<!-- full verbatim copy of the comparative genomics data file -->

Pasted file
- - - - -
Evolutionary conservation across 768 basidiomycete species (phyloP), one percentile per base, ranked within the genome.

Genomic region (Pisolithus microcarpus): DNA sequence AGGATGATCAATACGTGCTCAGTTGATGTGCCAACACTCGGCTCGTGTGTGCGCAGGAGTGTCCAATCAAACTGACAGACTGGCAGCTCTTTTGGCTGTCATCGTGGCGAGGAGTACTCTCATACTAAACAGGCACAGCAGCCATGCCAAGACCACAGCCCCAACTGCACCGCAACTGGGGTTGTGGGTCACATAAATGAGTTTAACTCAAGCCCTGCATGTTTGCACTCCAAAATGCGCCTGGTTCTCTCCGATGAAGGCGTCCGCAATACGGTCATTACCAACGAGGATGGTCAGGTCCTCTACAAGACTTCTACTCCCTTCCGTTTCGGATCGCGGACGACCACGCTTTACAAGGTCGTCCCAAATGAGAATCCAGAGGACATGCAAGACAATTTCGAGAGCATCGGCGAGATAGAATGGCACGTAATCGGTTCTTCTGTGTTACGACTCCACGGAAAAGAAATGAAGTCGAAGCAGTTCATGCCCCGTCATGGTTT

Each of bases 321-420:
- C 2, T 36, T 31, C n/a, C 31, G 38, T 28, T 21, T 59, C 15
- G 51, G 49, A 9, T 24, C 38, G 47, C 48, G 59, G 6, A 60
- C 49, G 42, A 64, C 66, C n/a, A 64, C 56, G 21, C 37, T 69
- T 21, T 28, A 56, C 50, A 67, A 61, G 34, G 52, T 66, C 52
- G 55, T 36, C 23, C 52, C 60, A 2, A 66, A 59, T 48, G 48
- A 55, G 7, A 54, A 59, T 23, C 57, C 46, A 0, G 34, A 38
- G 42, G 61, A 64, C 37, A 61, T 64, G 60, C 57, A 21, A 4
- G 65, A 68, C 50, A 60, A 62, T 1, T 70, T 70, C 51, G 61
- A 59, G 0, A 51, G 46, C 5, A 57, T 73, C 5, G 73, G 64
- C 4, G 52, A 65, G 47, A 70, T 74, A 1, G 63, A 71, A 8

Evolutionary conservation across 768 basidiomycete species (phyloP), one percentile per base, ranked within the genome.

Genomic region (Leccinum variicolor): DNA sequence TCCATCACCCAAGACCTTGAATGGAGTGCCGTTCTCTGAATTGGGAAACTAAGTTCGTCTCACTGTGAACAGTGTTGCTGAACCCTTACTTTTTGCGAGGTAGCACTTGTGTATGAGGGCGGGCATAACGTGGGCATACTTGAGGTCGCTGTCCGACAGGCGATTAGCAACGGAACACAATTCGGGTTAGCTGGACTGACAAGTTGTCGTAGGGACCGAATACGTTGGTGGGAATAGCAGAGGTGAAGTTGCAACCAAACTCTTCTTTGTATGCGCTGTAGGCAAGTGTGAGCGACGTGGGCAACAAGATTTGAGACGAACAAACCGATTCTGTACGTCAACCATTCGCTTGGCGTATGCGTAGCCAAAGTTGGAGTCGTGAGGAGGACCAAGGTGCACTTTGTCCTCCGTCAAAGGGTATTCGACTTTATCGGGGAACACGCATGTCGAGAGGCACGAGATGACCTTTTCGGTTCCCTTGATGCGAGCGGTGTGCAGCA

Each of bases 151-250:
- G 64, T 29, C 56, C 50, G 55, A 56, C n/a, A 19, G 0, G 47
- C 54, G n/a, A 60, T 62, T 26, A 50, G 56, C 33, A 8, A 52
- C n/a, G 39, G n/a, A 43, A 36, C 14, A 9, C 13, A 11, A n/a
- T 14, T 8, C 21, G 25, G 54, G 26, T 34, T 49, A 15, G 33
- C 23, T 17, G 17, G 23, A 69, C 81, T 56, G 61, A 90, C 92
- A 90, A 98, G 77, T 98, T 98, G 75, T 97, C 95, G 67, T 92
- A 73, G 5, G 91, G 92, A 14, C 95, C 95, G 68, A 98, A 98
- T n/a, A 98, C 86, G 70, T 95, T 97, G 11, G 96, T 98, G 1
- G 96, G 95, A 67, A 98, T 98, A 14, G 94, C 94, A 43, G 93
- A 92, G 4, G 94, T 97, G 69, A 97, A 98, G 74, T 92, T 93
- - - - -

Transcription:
Evolutionary conservation across 768 basidiomycete species (phyloP), one percentile per base, ranked within the genome.

Genomic region (Pisolithus microcarpus): DNA sequence AGGATGATCAATACGTGCTCAGTTGATGTGCCAACACTCGGCTCGTGTGTGCGCAGGAGTGTCCAATCAAACTGACAGACTGGCAGCTCTTTTGGCTGTCATCGTGGCGAGGAGTACTCTCATACTAAACAGGCACAGCAGCCATGCCAAGACCACAGCCCCAACTGCACCGCAACTGGGGTTGTGGGTCACATAAATGAGTTTAACTCAAGCCCTGCATGTTTGCACTCCAAAATGCGCCTGGTTCTCTCCGATGAAGGCGTCCGCAATACGGTCATTACCAACGAGGATGGTCAGGTCCTCTACAAGACTTCTACTCCCTTCCGTTTCGGATCGCGGACGACCACGCTTTACAAGGTCGTCCCAAATGAGAATCCAGAGGACATGCAAGACAATTTCGAGAGCATCGGCGAGATAGAATGGCACGTAATCGGTTCTTCTGTGTTACGACTCCACGGAAAAGAAATGAAGTCGAAGCAGTTCATGCCCCGTCATGGTTT

Each of bases 321-420:
- C 2, T 36, T 31, C n/a, C 31, G 38, T 28, T 21, T 59, C 15
- G 51, G 49, A 9, T 24, C 38, G 47, C 48, G 59, G 6, A 60
- C 49, G 42, A 64, C 66, C n/a, A 64, C 56, G 21, C 37, T 69
- T 21, T 28, A 56, C 50, A 67, A 61, G 34, G 52, T 66, C 52
- G 55, T 36, C 23, C 52, C 60, A 2, A 66, A 59, T 48, G 48
- A 55, G 7, A 54, A 59, T 23, C 57, C 46, A 0, G 34, A 38
- G 42, G 61, A 64, C 37, A 61, T 64, G 60, C 57, A 21, A 4
- G 65, A 68, C 50, A 60, A 62, T 1, T 70, T 70, C 51, G 61
- A 59, G 0, A 51, G 46, C 5, A 57, T 73, C 5, G 73, G 64
- C 4, G 52, A 65, G 47, A 70, T 74, A 1, G 63, A 71, A 8

Evolutionary conservation across 768 basidiomycete species (phyloP), one percentile per base, ranked within the genome.

Genomic region (Leccinum variicolor): DNA sequence TCCATCACCCAAGACCTTGAATGGAGTGCCGTTCTCTGAATTGGGAAACTAAGTTCGTCTCACTGTGAACAGTGTTGCTGAACCCTTACTTTTTGCGAGGTAGCACTTGTGTATGAGGGCGGGCATAACGTGGGCATACTTGAGGTCGCTGTCCGACAGGCGATTAGCAACGGAACACAATTCGGGTTAGCTGGACTGACAAGTTGTCGTAGGGACCGAATACGTTGGTGGGAATAGCAGAGGTGAAGTTGCAACCAAACTCTTCTTTGTATGCGCTGTAGGCAAGTGTGAGCGACGTGGGCAACAAGATTTGAGACGAACAAACCGATTCTGTACGTCAACCATTCGCTTGGCGTATGCGTAGCCAAAGTTGGAGTCGTGAGGAGGACCAAGGTGCACTTTGTCCTCCGTCAAAGGGTATTCGACTTTATCGGGGAACACGCATGTCGAGAGGCACGAGATGACCTTTTCGGTTCCCTTGATGCGAGCGGTGTGCAGCA

Each of bases 151-250:
- G 64, T 29, C 56, C 50, G 55, A 56, C n/a, A 19, G 0, G 47
- C 54, G n/a, A 60, T 62, T 26, A 50, G 56, C 33, A 8, A 52
- C n/a, G 39, G n/a, A 43, A 36, C 14, A 9, C 13, A 11, A n/a
- T 14, T 8, C 21, G 25, G 54, G 26, T 34, T 49, A 15, G 33
- C 23, T 17, G 17, G 23, A 69, C 81, T 56, G 61, A 90, C 92
- A 90, A 98, G 77, T 98, T 98, G 75, T 97, C 95, G 67, T 92
- A 73, G 5, G 91, G 92, A 14, C 95, C 95, G 68, A 98, A 98
- T n/a, A 98, C 86, G 70, T 95, T 97, G 11, G 96, T 98, G 1
- G 96, G 95, A 67, A 98, T 98, A 14, G 94, C 94, A 43, G 93
- A 92, G 4, G 94, T 97, G 69, A 97, A 98, G 74, T 92, T 93